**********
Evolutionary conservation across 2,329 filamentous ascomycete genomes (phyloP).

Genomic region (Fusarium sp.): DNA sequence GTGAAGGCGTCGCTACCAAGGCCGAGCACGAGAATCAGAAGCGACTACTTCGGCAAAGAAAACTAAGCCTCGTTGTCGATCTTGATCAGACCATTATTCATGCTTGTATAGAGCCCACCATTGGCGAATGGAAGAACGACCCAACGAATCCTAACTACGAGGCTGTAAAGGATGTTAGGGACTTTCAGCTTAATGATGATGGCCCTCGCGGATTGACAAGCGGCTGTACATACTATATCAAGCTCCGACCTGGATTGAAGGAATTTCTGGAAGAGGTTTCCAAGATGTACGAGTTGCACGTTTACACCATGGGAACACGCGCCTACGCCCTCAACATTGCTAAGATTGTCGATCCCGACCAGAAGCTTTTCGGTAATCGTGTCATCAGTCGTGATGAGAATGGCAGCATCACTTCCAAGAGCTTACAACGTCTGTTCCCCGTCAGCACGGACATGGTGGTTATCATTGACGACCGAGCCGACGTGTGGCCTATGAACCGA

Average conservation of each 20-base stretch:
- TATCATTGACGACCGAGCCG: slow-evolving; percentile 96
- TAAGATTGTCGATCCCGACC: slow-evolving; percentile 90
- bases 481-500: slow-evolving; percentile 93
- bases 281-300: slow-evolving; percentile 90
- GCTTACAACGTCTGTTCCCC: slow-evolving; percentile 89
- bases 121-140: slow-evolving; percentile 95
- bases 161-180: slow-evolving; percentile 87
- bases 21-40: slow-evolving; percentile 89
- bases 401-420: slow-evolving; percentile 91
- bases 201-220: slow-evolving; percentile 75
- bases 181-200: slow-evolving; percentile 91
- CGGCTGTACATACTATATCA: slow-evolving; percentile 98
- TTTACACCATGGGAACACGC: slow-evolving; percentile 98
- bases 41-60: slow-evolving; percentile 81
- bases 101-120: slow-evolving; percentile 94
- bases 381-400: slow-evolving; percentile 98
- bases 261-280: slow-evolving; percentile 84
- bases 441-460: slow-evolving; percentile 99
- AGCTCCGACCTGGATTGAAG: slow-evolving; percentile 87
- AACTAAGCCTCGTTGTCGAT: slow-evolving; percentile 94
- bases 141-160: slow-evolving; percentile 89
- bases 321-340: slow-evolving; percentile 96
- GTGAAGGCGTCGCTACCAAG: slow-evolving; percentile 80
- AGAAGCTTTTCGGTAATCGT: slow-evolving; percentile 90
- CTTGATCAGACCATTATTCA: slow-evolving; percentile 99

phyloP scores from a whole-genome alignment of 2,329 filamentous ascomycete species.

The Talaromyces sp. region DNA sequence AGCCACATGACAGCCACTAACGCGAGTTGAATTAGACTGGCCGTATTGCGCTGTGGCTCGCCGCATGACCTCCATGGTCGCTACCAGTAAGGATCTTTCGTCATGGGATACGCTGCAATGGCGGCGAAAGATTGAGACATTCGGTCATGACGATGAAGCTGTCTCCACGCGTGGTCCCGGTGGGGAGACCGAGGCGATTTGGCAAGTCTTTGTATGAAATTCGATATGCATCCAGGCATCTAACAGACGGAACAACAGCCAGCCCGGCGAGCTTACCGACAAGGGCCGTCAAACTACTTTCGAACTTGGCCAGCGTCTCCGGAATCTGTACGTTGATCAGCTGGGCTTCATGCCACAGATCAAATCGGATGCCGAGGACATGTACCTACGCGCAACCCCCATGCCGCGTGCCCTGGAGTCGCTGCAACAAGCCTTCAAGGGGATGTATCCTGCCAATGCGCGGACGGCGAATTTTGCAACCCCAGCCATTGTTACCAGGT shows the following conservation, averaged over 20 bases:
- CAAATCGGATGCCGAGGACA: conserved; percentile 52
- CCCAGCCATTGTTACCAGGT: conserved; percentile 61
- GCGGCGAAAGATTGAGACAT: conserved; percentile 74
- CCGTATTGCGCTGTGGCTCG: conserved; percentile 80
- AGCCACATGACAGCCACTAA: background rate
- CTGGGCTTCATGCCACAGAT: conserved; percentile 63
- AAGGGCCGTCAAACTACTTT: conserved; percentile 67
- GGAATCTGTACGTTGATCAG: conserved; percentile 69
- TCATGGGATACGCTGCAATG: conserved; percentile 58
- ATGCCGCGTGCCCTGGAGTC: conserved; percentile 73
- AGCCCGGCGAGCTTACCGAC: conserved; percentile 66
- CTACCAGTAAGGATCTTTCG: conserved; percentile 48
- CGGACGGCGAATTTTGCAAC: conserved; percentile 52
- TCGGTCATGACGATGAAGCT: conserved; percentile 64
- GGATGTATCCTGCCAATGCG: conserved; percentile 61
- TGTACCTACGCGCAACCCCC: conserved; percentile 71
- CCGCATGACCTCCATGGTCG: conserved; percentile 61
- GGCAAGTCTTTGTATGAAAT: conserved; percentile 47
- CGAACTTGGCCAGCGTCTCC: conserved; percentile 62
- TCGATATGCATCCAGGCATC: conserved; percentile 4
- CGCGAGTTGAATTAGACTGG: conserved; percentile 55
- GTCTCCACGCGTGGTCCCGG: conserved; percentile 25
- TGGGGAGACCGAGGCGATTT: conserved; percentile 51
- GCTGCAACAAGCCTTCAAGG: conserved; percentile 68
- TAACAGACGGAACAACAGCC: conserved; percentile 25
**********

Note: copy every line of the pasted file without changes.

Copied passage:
Evolutionary conservation across 2,329 filamentous ascomycete genomes (phyloP).

Genomic region (Fusarium sp.): DNA sequence GTGAAGGCGTCGCTACCAAGGCCGAGCACGAGAATCAGAAGCGACTACTTCGGCAAAGAAAACTAAGCCTCGTTGTCGATCTTGATCAGACCATTATTCATGCTTGTATAGAGCCCACCATTGGCGAATGGAAGAACGACCCAACGAATCCTAACTACGAGGCTGTAAAGGATGTTAGGGACTTTCAGCTTAATGATGATGGCCCTCGCGGATTGACAAGCGGCTGTACATACTATATCAAGCTCCGACCTGGATTGAAGGAATTTCTGGAAGAGGTTTCCAAGATGTACGAGTTGCACGTTTACACCATGGGAACACGCGCCTACGCCCTCAACATTGCTAAGATTGTCGATCCCGACCAGAAGCTTTTCGGTAATCGTGTCATCAGTCGTGATGAGAATGGCAGCATCACTTCCAAGAGCTTACAACGTCTGTTCCCCGTCAGCACGGACATGGTGGTTATCATTGACGACCGAGCCGACGTGTGGCCTATGAACCGA

Average conservation of each 20-base stretch:
- TATCATTGACGACCGAGCCG: slow-evolving; percentile 96
- TAAGATTGTCGATCCCGACC: slow-evolving; percentile 90
- bases 481-500: slow-evolving; percentile 93
- bases 281-300: slow-evolving; percentile 90
- GCTTACAACGTCTGTTCCCC: slow-evolving; percentile 89
- bases 121-140: slow-evolving; percentile 95
- bases 161-180: slow-evolving; percentile 87
- bases 21-40: slow-evolving; percentile 89
- bases 401-420: slow-evolving; percentile 91
- bases 201-220: slow-evolving; percentile 75
- bases 181-200: slow-evolving; percentile 91
- CGGCTGTACATACTATATCA: slow-evolving; percentile 98
- TTTACACCATGGGAACACGC: slow-evolving; percentile 98
- bases 41-60: slow-evolving; percentile 81
- bases 101-120: slow-evolving; percentile 94
- bases 381-400: slow-evolving; percentile 98
- bases 261-280: slow-evolving; percentile 84
- bases 441-460: slow-evolving; percentile 99
- AGCTCCGACCTGGATTGAAG: slow-evolving; percentile 87
- AACTAAGCCTCGTTGTCGAT: slow-evolving; percentile 94
- bases 141-160: slow-evolving; percentile 89
- bases 321-340: slow-evolving; percentile 96
- GTGAAGGCGTCGCTACCAAG: slow-evolving; percentile 80
- AGAAGCTTTTCGGTAATCGT: slow-evolving; percentile 90
- CTTGATCAGACCATTATTCA: slow-evolving; percentile 99

phyloP scores from a whole-genome alignment of 2,329 filamentous ascomycete species.

The Talaromyces sp. region DNA sequence AGCCACATGACAGCCACTAACGCGAGTTGAATTAGACTGGCCGTATTGCGCTGTGGCTCGCCGCATGACCTCCATGGTCGCTACCAGTAAGGATCTTTCGTCATGGGATACGCTGCAATGGCGGCGAAAGATTGAGACATTCGGTCATGACGATGAAGCTGTCTCCACGCGTGGTCCCGGTGGGGAGACCGAGGCGATTTGGCAAGTCTTTGTATGAAATTCGATATGCATCCAGGCATCTAACAGACGGAACAACAGCCAGCCCGGCGAGCTTACCGACAAGGGCCGTCAAACTACTTTCGAACTTGGCCAGCGTCTCCGGAATCTGTACGTTGATCAGCTGGGCTTCATGCCACAGATCAAATCGGATGCCGAGGACATGTACCTACGCGCAACCCCCATGCCGCGTGCCCTGGAGTCGCTGCAACAAGCCTTCAAGGGGATGTATCCTGCCAATGCGCGGACGGCGAATTTTGCAACCCCAGCCATTGTTACCAGGT shows the following conservation, averaged over 20 bases:
- CAAATCGGATGCCGAGGACA: conserved; percentile 52
- CCCAGCCATTGTTACCAGGT: conserved; percentile 61
- GCGGCGAAAGATTGAGACAT: conserved; percentile 74
- CCGTATTGCGCTGTGGCTCG: conserved; percentile 80
- AGCCACATGACAGCCACTAA: background rate
- CTGGGCTTCATGCCACAGAT: conserved; percentile 63
- AAGGGCCGTCAAACTACTTT: conserved; percentile 67
- GGAATCTGTACGTTGATCAG: conserved; percentile 69
- TCATGGGATACGCTGCAATG: conserved; percentile 58
- ATGCCGCGTGCCCTGGAGTC: conserved; percentile 73
- AGCCCGGCGAGCTTACCGAC: conserved; percentile 66
- CTACCAGTAAGGATCTTTCG: conserved; percentile 48
- CGGACGGCGAATTTTGCAAC: conserved; percentile 52
- TCGGTCATGACGATGAAGCT: conserved; percentile 64
- GGATGTATCCTGCCAATGCG: conserved; percentile 61
- TGTACCTACGCGCAACCCCC: conserved; percentile 71
- CCGCATGACCTCCATGGTCG: conserved; percentile 61
- GGCAAGTCTTTGTATGAAAT: conserved; percentile 47
- CGAACTTGGCCAGCGTCTCC: conserved; percentile 62
- TCGATATGCATCCAGGCATC: conserved; percentile 4
- CGCGAGTTGAATTAGACTGG: conserved; percentile 55
- GTCTCCACGCGTGGTCCCGG: conserved; percentile 25
- TGGGGAGACCGAGGCGATTT: conserved; percentile 51
- GCTGCAACAAGCCTTCAAGG: conserved; percentile 68
- TAACAGACGGAACAACAGCC: conserved; percentile 25